CAROLE SHEPHEARD Identity Fragments - Tipi and Target 1981
mixed media on paper, 658 x 494 mm.

Here a huge, enveloping, conical tent environment is being worked on by several women in various areas (although mainly in Auckland), and will involve a wide range of skills and techniques, and a flexibly wide range of commitment in terms of time, ideas etc. In this instance, Shepheard sees herself in the role of facilitator. Other collaborative projects she has taken part in have extended her own ability to shift from role to role, her own flexibility: she has for example been a participant in the Lifescape environment facilitated by Juliet Batten earlier this year. In a sense she is linking the patterns and networks of her own life as she arranged the quilt-like complexity of the 'Natural Identity' exhibition: is this to be interpreted as one rather holistic answer to the very serious questions posed by certain aspects of current art practice, where, to use a clichéd but nonetheless apt phrase, artists are so often 'alienated' or at least isolated from society? Shepheard advocates and appears to be at least partially successfully addressing herself and others to community and integration. Not that this results in a total preoccupation with (women's) community arts, or a kind of separatism: Shepheard's stance is clearly and pragmatically stated in an article she wrote this year 'About being a woman artist'. While separatism and collaborative art-making form a vital thread to her work, so equally does her independent art-making. On the occasionally knotty question regarding separatist shows versus dealer gallery shows, Shepheard states 'Although I feel there is a need for exclusive shows that explore women's issues, politics, imagery, etc., it is also equally important to show in mainstream galleries so that views can be challenged and the content of women's work acknowledged' A final observation - one related to the above issue and a potential difficulty in the perception of Shepheard's work (also that of some other feminist artists) - is this: by understanding its feminist intentions and implications, her work while speaking clearly from this 'category' of current post-modernist practice, must also be seen to speak with equal seriousness as (but in a different voice from) other modes of contemporary artistic expression. In other words it should not be slotted aside as an interesting 'attractive' diversion from the mainstream.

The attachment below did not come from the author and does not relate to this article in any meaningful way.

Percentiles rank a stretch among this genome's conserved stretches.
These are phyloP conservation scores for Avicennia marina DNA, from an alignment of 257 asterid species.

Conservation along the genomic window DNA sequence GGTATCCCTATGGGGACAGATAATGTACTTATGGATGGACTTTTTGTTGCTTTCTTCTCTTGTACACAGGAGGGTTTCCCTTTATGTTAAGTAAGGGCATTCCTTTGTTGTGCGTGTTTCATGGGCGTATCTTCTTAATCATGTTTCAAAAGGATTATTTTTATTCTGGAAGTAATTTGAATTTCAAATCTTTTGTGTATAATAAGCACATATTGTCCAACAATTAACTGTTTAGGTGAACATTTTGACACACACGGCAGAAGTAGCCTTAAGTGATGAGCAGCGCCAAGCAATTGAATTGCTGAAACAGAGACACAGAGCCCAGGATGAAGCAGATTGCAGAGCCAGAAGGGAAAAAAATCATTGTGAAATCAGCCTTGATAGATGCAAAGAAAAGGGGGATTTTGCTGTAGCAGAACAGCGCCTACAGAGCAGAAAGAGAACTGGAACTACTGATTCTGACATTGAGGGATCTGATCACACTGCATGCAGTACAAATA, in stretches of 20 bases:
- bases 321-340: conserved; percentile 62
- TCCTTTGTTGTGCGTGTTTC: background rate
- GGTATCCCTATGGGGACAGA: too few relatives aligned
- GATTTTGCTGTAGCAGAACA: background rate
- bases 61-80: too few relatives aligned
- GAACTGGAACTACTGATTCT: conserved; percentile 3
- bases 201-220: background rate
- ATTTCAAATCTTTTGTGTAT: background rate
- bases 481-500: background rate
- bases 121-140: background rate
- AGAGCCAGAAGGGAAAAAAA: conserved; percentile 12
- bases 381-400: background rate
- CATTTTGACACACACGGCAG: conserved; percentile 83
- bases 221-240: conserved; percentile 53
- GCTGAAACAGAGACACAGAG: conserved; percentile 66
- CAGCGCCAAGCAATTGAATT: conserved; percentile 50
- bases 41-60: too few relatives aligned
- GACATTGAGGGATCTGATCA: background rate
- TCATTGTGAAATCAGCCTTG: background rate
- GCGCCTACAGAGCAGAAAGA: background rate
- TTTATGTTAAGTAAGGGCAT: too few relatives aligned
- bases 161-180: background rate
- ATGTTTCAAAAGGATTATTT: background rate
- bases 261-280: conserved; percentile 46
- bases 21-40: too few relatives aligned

1. Eg., Once more I face the flowers; Stillness inner view; Fading clouds go home to the mountain.
2 Besides the meanings suggested in my text. 'Surfacing' al so has a connection with feminist writer Margaret Attwood's novel Surfacing, read by Shepheard prior to her exhibition and about very similar concerns of a merging of individual identity with the natural environment.
3. Male artists also use stitchery - but usually with a difference. Don Driver (eg.)., employs this technique in his work, but with different intentions: he is not involved in exploring and extending the medium, as Shepheard does, neither is he involved in a re-evaluation of its status in a political sense.
4. Besides the more widely known art-practice and theoretical writings of Judy Chicago, and Lucy Lippard's From the Centre, see Moira Roth's article 'Visions and Revisions', Artforum, vol. XIX, no. 3, Nov. 1980.
5. For me, 'vulval' is a more appropriate counterpart to 'phallic' than 'vaginal'. Like 'phallic', it can operate on a more particular and also on a more symbolic level. It also sounds apt. This particular example of difficulty in selection of the most appropriate linguistic term where one has not existed before, is indicative of the wider problem of the sexist nature of areas of our language, especially when used to articulate areas of experience previously unexpressed.
6. c.f. One of the Women's Movement's basic tenets: 'the personal is political', or an observation by a writer like Simone de Beauvoir, regarding the second part of her autobiography, The Prime of Life: 'It is impossible for (a writer) to shed light on his [sic] own life without at some point illuminating the lives of others'.
7. 'But art should speak to everyone', might be a criticism here. I would however counter that with two arguments: firstly, art has always communicated to a wide range of audience sizes, from a 'mass' audience to minute elite; secondly it can be demonstrated that much art of the past, in our culture, has been addressed, both consciously and unconsciously to a male audience.
8. Alexis Hunter, expatriate New Zealand artist, in 'Feminist Perceptions', Artscribe, Oct 1980, no. 25, 25-29; Lucy Lippard, in her essay introducing the catalogue Alexis Hunter, Photographic Narrative Sequences, suggests 'The use of multiple images might also be seen as a resistance to objectification of self or the reification of single images, an insistence on continuity as well as fact, life as well as accomplishment; it isn't over yet; it still goes on.'

Originally published in Art New Zealand 26 Autumn 1983